In 1602, the Crown moved to consolidate the two so-called monopolies into a single system—one that would bring in a wider range of traders. The members of the consolidated company consisted of three roughly defined groups: leading traders in Rouen; their counterparts in the port of Saint-Malo; and a collection of deep-pocketed aristocratic investors. The King selected one of his admirals, Aymar de Chaste, to serve as viceroy of the new company. But his moment in the historical spotlight proved short-lived, as he died before the new company could put down roots in Canada.

The merchants from St. Malo and Rouen had traditionally seen each other as competitors. But now they would have to work together to enforce their monopoly against interlopers. Religious divisions posed even more of a challenge: While the Huguenots comprised a small minority in France as a whole, they played a disproportionate role in commerce, and there were many Protestants within the new company.

Several previous colonial ventures had been undermined by mutinies and rebellions. Holding a community together on the other side of the world was hard enough even before you added confessional conflict into the mix.

There were also concerns that religion would complicate the new company’s ability to navigate the complex world of court politics. Would France’s Catholic ruling elite conspire against the company’s interests if they saw it as a heretic stronghold? The Wars of Religion might be over, but faith remained a contentious issue in French society.

The issue of religion was especially thorny because other European nations often used religion as a rallying cry for colonization. The Spanish (dubiously) justified their conquests by bringing the (Catholic) word of God to heathen lands. But if King Henri did likewise, portraying his move into Canada as a victory for the Catholic Church, he risked alienating the Huguenot traders who were actually doing the work. On the other hand, how much support would France provide if this was presented as just a grubby commercial enterprise rather than a mission to further the Christian mission?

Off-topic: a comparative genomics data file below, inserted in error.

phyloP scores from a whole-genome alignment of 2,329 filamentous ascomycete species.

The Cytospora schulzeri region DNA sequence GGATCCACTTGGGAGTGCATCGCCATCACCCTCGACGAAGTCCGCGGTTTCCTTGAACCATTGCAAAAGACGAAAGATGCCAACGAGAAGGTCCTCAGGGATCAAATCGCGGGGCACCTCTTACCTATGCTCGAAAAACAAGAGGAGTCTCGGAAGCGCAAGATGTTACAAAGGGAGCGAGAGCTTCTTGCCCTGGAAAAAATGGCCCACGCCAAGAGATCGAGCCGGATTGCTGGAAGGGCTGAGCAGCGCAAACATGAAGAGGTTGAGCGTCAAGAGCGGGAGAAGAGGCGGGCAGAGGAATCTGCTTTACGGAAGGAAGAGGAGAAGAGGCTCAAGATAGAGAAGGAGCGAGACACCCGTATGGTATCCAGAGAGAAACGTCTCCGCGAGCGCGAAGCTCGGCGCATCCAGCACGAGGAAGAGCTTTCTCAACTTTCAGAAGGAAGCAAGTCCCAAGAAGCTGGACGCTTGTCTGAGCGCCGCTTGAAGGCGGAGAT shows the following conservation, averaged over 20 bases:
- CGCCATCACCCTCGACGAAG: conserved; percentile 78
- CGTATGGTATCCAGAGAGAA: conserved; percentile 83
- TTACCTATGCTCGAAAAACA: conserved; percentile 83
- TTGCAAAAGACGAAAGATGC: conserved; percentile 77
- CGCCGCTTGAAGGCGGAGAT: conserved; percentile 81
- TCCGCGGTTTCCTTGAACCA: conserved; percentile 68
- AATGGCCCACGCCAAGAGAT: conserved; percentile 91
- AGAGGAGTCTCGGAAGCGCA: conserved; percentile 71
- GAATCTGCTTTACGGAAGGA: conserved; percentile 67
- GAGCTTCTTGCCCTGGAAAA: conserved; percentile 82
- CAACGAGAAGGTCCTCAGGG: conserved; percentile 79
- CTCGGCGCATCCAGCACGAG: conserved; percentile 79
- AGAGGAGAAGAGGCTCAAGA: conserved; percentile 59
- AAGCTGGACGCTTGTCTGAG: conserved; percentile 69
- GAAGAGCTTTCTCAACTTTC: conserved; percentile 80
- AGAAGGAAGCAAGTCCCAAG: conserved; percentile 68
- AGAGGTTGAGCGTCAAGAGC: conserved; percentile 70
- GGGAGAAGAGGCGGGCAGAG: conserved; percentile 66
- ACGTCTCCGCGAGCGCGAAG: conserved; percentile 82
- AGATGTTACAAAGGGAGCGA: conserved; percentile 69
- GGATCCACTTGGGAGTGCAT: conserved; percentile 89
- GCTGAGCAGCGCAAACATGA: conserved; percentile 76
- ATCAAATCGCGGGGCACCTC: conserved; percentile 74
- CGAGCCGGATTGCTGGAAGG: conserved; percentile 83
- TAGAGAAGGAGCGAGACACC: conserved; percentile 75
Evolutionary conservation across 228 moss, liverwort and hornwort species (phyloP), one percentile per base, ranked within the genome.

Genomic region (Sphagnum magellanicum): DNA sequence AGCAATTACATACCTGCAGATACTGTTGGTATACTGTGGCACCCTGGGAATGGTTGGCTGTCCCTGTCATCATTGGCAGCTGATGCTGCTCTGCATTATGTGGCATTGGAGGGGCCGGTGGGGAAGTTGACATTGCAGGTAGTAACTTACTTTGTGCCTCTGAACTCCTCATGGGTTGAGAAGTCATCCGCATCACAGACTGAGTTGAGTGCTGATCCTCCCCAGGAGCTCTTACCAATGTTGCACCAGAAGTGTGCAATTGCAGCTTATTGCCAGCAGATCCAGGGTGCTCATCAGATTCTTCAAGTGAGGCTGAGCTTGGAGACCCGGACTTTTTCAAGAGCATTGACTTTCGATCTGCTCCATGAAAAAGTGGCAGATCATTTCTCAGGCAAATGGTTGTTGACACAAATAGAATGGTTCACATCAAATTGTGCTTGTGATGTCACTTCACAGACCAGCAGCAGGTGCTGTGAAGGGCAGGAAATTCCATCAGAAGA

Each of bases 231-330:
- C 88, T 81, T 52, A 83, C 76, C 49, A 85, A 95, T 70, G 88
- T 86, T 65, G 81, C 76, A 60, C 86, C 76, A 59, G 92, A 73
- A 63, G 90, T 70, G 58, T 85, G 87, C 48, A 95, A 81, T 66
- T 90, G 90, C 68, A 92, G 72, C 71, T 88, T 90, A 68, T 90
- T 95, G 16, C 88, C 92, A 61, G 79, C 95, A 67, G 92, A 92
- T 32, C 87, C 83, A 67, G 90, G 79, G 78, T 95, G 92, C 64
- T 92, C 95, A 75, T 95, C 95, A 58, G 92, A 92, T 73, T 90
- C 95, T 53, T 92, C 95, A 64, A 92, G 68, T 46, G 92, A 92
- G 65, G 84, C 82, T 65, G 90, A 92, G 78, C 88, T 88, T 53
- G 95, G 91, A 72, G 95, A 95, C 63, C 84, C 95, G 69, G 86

Another challenge facing the Company was managing its relationship with its soon-to-be Indigenous neighbours. Traders had already identified the Innu (inhabiting what is now northeast Quebec) as particularly promising middlemen who could help facilitate access to the vast fur supply in the continental interior. A consensus had emerged among traders that the northern pelts that made their way to the Innu trading hub at Tadoussac, on the St. Lawrence, were of a higher quality than the ones that could be purchased further east, in modern-day Nova Scotia, or further south, in modern-day Maine.

Growing familiarity with the geopolitical situation in Canada also tipped the balance in favour of the Innu. The Mi’kmaq in Nova Scotia had been trading fur for iron weapons and tools for generations by this point, and so had already gained the upper hand on their neighbours, the Etchemin across the Bay of Fundy and the Abenaki to the south. The Innu, on the other hand, were locked in a perpetual war with the Mohawk of the Iroquois Confederation. The Innu needed a French alliance far more than the relatively secure Mi’kmaq—a fact that French traders hoped to leverage.

Arguing against a St. Lawrence-focused operation, however, was the fate of Pierre Chauvin’s short-lived Tadoussac colony. The north may be the source of fine beaver pelts, but it was a hellish place for your average ill-prepared European to actually live in. And this is where the King’s new cartographer stepped in: He knew that what the company needed at this point was more information, including a detailed assessment of possible colonization sites. Recent experience had shown that a location’s economic and strategic benefits weren’t much use if a Frenchman could not survive a single winter. The voyage that set out in the spring of 1603 was therefore more of a reconnaissance expedition than a colonizing effort.